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Video/history lesson of the most important rifle ever made (?)

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posted on Jan, 3 2015 @ 05:28 PM
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Dummy me I never knew about this rifle.. Charged at 3000 PSI, a REPEATING, accurate, rifled barrel airgun, that can punch through a 1" pine board at 100 yards with it's .46 caliber round ! The video talks about the Lewis and Clark expedition and the importance of the rifle to their success.
Girandoni air rifle as used by Lewis and Clark. A National Firearms Museum Treasure Gun.
youtu.be...


edit on 3-1-2015 by 727Sky because: ...




posted on Jan, 3 2015 @ 06:11 PM
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a reply to: 727Sky

I've heard a fair bit about this from a friend, and it's bloody amazing. I keep forgetting to do more looking in to it, so thanks for the vid and reminder!

ETA: great vid btw, this was linked from the YT sidebar too:



It's a shocker that these did not catch on
edit on 3-1-2015 by skalla because: (no reason given)



posted on Jan, 3 2015 @ 06:18 PM
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Wow! Great find! * for you! As a self proclaimed gunsmith and antique enthusiast I thought Id seen it all. Back to the books with me!
a reply to: 727Sky




posted on Jan, 3 2015 @ 06:42 PM
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a reply to: 727Sky


They were assumed all killed by Indians by the time they arrived in Saint Louis.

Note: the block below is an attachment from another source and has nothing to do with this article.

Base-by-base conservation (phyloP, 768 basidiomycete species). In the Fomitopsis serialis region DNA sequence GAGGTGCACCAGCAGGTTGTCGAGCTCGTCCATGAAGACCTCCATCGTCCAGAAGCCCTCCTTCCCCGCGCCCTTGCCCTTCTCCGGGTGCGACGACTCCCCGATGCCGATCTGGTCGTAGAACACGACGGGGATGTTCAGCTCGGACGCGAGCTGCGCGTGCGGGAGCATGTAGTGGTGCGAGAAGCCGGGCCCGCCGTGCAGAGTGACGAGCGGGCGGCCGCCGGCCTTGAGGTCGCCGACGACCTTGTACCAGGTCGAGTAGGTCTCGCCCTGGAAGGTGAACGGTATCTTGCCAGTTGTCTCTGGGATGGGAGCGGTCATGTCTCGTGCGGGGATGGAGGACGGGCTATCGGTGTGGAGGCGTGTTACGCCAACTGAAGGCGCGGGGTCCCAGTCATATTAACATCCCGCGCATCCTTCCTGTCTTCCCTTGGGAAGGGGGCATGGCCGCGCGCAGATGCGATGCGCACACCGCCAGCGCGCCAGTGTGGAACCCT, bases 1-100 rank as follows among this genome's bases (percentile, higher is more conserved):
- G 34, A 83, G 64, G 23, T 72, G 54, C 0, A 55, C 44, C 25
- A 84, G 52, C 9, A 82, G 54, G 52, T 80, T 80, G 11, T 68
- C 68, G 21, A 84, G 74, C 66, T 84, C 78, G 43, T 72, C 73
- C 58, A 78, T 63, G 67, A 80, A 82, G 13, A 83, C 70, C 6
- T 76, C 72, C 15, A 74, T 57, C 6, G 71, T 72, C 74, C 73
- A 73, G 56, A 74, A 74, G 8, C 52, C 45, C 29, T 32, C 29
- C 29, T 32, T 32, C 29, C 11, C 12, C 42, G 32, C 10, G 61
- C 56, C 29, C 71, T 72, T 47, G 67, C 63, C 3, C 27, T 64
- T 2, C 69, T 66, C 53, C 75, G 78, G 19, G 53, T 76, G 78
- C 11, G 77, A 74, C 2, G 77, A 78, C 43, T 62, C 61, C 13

They had their most closest call with Lakota on the Arkansas River in Nebraska section. Guns were drawn...Bows drawn...but the chief shouted let them pass. The next day they arrived in Saint Louis to amazement.

Had their been a fight, USA history would be much different.



posted on Jan, 3 2015 @ 10:18 PM
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a reply to: skalla




It's a shocker that these did not catch on


Not quite.

They were effectively banned from use. They were relatively quiet and there was no smoke to give away the shooters position.

In those days of massed troop deployment, they were seen as a devils weapon to be used only by those inflicting terror. It scared the crap out of anyone who did not have one. The other problem for its day, was the rapid fire that was once again seen as absolutely shocking. They were faster to shoot than say a lever action AND you could keep your point of aim in some circumstances. One soldier could fire very rapidly while the opponent was using muzzle loaders and such like.

That is why they did not catch on and why most were actually destroyed.

P



posted on Jan, 4 2015 @ 03:01 AM
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in ww2 they used some air rifles as well, but instead of a gravity fed they used a spring... pretty deadly.



posted on Jan, 4 2015 @ 12:50 PM
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a reply to: skalla

A common theme amongst most of the early repeating designs was their difficulty and high cost to produce. Two more examples are the Kalthoff and Lorenzoni repeaters from the mid 1600s, which could be thought of as primitive lever action rifles that were about 200 years ahead of their time.



posted on Jan, 4 2015 @ 12:52 PM
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a reply to: pheonix358

a reply to: vor78

Thanks for the further info, most interesting



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